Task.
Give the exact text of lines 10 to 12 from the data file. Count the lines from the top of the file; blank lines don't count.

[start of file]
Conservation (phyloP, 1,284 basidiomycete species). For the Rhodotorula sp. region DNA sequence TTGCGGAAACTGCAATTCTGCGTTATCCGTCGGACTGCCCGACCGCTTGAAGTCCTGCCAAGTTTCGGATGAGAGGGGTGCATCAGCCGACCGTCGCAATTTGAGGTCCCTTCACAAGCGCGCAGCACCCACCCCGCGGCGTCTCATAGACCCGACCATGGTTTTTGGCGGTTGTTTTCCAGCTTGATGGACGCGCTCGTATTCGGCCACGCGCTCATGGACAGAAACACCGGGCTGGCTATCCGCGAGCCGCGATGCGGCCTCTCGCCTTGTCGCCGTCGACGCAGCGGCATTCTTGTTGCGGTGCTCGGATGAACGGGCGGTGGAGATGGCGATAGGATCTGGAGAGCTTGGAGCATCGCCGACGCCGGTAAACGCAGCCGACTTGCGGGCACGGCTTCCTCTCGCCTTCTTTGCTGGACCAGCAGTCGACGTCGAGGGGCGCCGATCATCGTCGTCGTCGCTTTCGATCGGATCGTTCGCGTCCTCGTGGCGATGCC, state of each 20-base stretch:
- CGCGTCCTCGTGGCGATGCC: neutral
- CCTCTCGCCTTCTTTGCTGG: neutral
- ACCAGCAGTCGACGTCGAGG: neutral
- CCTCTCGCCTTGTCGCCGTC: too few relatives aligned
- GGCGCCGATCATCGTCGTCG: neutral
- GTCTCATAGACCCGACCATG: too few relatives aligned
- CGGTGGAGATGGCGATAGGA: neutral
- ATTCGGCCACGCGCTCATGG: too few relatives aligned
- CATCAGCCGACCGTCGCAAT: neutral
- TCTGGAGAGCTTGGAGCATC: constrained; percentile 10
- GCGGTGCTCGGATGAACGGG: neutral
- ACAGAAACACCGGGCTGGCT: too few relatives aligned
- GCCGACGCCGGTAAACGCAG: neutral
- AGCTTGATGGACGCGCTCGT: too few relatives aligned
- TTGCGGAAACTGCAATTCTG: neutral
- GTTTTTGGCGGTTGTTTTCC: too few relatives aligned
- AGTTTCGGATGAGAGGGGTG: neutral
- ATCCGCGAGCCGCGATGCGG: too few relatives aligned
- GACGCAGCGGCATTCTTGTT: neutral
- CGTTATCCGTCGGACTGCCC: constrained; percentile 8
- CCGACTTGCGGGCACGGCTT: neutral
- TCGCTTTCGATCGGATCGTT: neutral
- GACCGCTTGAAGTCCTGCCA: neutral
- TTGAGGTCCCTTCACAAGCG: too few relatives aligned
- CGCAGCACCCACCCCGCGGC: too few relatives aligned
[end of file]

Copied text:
- CATCAGCCGACCGTCGCAAT: neutral
- TCTGGAGAGCTTGGAGCATC: constrained; percentile 10
- GCGGTGCTCGGATGAACGGG: neutral